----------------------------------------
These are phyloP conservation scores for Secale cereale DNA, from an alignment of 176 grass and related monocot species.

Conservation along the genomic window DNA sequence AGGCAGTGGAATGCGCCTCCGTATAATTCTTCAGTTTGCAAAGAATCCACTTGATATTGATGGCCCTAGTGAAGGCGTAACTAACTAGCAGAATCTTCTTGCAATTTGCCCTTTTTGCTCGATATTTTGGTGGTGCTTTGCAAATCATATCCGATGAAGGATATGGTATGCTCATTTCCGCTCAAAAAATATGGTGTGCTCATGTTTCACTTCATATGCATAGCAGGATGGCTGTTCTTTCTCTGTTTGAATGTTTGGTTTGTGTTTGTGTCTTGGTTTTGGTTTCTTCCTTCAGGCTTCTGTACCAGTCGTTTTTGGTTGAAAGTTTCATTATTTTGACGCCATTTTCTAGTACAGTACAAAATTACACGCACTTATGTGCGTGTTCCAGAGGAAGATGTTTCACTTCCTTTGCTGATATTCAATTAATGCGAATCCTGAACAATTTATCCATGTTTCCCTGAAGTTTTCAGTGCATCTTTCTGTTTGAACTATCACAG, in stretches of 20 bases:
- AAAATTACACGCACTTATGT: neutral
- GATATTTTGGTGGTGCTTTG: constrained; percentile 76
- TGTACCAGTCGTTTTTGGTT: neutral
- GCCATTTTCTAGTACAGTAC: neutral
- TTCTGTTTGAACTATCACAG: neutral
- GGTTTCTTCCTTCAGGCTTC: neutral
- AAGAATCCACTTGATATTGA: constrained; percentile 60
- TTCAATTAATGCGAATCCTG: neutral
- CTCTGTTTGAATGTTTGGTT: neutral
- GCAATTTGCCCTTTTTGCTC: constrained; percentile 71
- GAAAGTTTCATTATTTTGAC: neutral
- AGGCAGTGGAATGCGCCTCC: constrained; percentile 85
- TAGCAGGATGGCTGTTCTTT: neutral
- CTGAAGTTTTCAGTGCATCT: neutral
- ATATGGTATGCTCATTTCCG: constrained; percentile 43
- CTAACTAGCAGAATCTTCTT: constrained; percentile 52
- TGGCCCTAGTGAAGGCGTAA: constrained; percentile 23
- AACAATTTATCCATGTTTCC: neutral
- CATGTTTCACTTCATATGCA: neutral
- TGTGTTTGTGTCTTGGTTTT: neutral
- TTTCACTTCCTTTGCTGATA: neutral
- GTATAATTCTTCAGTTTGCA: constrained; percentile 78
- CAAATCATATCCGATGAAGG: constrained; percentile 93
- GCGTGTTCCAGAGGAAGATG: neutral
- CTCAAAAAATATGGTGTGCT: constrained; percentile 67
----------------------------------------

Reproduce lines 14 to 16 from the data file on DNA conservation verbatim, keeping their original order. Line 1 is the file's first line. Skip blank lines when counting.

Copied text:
- AGGCAGTGGAATGCGCCTCC: constrained; percentile 85
- TAGCAGGATGGCTGTTCTTT: neutral
- CTGAAGTTTTCAGTGCATCT: neutral